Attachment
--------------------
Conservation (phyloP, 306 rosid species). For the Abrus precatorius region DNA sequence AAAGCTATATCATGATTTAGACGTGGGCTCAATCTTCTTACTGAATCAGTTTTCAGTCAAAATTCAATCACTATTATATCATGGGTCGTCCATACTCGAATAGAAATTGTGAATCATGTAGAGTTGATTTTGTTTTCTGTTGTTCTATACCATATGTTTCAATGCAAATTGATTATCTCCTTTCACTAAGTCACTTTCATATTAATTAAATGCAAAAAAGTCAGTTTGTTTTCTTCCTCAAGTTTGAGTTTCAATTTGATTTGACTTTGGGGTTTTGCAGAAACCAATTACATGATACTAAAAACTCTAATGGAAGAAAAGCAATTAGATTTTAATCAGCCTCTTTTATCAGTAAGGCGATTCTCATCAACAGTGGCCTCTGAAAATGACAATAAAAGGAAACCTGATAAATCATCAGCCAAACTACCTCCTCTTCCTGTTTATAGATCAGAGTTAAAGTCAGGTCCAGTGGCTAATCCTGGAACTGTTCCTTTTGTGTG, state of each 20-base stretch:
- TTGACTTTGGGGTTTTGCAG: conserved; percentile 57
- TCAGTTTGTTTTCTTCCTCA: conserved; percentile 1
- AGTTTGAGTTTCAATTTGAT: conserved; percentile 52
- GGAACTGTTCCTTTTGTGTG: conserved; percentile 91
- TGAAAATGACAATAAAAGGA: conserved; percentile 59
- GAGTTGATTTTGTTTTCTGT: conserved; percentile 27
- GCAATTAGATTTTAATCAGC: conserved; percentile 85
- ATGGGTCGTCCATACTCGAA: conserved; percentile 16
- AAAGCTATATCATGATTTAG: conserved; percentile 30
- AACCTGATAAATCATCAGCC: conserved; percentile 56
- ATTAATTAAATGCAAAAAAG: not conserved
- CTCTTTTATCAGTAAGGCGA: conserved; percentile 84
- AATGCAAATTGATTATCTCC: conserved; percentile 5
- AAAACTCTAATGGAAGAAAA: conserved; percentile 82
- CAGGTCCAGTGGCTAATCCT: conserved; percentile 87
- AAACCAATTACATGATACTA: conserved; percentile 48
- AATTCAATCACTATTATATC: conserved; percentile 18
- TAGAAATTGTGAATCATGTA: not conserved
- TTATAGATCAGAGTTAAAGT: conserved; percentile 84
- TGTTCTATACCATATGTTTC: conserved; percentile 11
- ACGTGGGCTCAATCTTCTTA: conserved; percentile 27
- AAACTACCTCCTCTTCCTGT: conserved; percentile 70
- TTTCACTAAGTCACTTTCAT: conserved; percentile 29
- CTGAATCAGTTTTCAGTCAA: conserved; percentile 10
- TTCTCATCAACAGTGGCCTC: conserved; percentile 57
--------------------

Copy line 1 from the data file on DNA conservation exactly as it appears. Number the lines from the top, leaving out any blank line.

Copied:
Conservation (phyloP, 306 rosid species). For the Abrus precatorius region DNA sequence AAAGCTATATCATGATTTAGACGTGGGCTCAATCTTCTTACTGAATCAGTTTTCAGTCAAAATTCAATCACTATTATATCATGGGTCGTCCATACTCGAATAGAAATTGTGAATCATGTAGAGTTGATTTTGTTTTCTGTTGTTCTATACCATATGTTTCAATGCAAATTGATTATCTCCTTTCACTAAGTCACTTTCATATTAATTAAATGCAAAAAAGTCAGTTTGTTTTCTTCCTCAAGTTTGAGTTTCAATTTGATTTGACTTTGGGGTTTTGCAGAAACCAATTACATGATACTAAAAACTCTAATGGAAGAAAAGCAATTAGATTTTAATCAGCCTCTTTTATCAGTAAGGCGATTCTCATCAACAGTGGCCTCTGAAAATGACAATAAAAGGAAACCTGATAAATCATCAGCCAAACTACCTCCTCTTCCTGTTTATAGATCAGAGTTAAAGTCAGGTCCAGTGGCTAATCCTGGAACTGTTCCTTTTGTGTG, state of each 20-base stretch: